“Can I borrow your light?”
We were there in a field, huddled hundreds of us, shoes coated in mud from a day of rain. It was nearly midnight. I was holding a candle, a candle that had just flickered out in the gusting wind, sprinkling hot wax over my skin.
The lady I asked the question of had managed to shield her light with her hand, keeping the flame protected, and she graciously held out her candle so I could re-light mine.
That was not the last time I had to ask, and others in turn asked me—the wind stealing the light from our hands, erasing the sparks from the Kentucky field. A pastor was talking on stage, but most of us barely heard him, focused on the quiet drama of keeping our candles from going out.
And sometimes I feel like that’s all of us, all of this life—travelers on a darkened field, just trying to keep our candles burning, to keep these spirits alive despite the wind and the rain. It’s felt this way to me, living with other souls on the skin of this windswept world. I am trying to keep this flame in me burning, trying to learn how to shield it well, how to ask when it flickers out: “can I borrow your light?”
We are the living souls
with terminal hearts, terminal parts—
Flickering like candles, shimmering like candles.
We’re fatally flawed.
— Jon Foreman
We share the light back and forth, moving our flames from behind the walls of our cupped hands to reach out and rekindle others. But what is simple is not always easy, and sometimes in the process of trying to relight someone’s candle, your own sputters out on contact. This happened in the field that night—laughing, my fellow candle-lighter and I went to find a third party with an intact flame.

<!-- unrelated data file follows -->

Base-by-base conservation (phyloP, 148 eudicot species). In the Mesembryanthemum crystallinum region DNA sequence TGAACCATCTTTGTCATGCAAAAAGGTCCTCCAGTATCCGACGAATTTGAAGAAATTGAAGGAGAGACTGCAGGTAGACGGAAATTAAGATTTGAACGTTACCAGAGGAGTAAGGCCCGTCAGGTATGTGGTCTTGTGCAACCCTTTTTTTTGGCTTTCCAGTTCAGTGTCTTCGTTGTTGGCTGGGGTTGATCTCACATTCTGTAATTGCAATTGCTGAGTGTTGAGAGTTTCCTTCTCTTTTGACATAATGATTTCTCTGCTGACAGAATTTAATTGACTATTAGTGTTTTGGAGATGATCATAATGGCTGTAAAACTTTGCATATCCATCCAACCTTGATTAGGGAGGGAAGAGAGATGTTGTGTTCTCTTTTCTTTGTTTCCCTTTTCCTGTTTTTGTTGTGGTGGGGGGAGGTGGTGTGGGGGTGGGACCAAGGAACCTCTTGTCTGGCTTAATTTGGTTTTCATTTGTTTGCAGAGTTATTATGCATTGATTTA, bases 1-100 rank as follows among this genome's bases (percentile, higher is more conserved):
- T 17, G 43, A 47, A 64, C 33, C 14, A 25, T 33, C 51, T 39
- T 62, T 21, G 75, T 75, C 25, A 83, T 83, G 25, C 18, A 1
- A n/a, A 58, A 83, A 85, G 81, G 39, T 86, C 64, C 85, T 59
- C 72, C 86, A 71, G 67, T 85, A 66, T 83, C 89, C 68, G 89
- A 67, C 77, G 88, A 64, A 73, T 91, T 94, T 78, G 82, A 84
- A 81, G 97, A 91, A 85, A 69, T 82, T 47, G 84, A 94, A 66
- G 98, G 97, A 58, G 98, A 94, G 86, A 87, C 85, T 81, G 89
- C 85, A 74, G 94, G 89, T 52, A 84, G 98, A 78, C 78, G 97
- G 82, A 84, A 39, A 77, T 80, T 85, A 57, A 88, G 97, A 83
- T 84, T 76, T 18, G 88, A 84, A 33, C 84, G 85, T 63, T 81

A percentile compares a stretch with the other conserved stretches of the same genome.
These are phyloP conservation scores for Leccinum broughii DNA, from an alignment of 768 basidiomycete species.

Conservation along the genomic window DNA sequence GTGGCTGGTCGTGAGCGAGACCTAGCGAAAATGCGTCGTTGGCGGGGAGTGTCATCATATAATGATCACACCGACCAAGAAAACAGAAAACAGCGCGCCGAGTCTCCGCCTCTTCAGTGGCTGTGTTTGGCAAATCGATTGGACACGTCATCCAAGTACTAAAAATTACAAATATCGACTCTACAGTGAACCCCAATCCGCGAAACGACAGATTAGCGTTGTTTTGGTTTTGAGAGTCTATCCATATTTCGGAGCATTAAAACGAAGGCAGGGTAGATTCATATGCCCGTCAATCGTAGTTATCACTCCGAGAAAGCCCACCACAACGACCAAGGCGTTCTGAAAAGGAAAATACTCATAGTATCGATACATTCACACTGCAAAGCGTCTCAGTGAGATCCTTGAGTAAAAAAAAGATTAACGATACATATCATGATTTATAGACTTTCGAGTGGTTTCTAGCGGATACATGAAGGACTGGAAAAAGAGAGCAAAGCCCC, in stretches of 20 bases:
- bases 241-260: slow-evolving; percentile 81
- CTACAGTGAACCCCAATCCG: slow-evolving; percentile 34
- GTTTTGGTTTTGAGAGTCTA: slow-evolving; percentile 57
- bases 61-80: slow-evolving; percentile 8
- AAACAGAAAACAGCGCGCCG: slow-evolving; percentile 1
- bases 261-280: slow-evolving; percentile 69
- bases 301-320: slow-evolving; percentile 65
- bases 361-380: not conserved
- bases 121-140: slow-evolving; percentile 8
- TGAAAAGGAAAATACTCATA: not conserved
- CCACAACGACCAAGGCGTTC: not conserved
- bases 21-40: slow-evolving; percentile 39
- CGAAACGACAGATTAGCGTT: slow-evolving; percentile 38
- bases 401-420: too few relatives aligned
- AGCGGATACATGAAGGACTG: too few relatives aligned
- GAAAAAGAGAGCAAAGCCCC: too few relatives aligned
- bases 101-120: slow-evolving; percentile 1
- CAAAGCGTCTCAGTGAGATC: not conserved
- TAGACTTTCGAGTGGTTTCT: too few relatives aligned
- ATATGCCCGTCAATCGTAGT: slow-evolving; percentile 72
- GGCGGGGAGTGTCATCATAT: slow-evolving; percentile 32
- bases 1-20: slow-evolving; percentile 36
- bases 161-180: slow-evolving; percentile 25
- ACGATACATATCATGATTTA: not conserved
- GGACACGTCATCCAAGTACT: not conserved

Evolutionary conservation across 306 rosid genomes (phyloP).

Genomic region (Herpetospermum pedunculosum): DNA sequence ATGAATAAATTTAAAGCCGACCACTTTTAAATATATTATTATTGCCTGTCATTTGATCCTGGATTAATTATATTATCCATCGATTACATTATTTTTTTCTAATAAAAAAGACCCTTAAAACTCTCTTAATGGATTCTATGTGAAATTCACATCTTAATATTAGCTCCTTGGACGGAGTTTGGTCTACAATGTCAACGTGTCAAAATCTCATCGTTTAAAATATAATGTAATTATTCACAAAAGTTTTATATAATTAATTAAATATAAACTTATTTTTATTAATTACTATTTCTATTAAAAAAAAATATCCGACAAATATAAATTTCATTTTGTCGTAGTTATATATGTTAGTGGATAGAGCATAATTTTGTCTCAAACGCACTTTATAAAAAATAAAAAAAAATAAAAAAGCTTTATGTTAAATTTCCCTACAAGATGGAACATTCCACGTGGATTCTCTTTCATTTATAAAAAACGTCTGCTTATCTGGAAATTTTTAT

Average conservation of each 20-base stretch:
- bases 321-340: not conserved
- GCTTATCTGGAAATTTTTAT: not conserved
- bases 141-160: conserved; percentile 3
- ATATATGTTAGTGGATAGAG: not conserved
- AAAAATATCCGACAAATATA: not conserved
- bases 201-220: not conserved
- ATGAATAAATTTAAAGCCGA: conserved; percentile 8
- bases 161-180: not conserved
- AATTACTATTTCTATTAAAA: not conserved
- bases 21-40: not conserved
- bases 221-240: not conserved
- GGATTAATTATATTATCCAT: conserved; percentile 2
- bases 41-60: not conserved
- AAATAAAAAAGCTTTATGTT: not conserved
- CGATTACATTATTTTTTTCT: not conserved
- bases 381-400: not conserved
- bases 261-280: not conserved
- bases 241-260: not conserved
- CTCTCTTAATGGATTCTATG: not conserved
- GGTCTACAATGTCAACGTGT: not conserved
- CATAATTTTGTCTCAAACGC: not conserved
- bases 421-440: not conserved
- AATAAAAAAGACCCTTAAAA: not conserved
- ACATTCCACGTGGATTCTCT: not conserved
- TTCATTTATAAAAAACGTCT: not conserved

And it’s happened to me a thousand times: so quick to reach my candle out, desperate to light someone else’s. So often realizing I didn’t pay attention to the wind that was slipping against my skin. So suddenly noticing that now we’ve both gone dark. How do you light up others when you don’t know (not really) how to keep your own flame alive? This question has haunted the past eight years of my life, and sometimes the endless act of asking is what quenches the life in me.
But we keep trying, keep trying to be instruments of healing, keep trying to rekindle what the night has darkened in each others’ hearts, keep seeking for that delicate balance between sheltering our flame to keep it alive and reaching it out to share with others. I don’t understand. I don’t understand. But I’ll keep asking: “Can I borrow your light?”
And when others come to me with the same question, I’ll keep reaching out these wax-spattered hands, cradling this fragile flame, “Here. Share my light.”
Elraen is "a rescued failure" and strives to learn to live a song of redemption. She loves music because she has seen how it can breathe, the way it makes people come alive. She takes pictures and goes to shows and writes for a major Christian music website.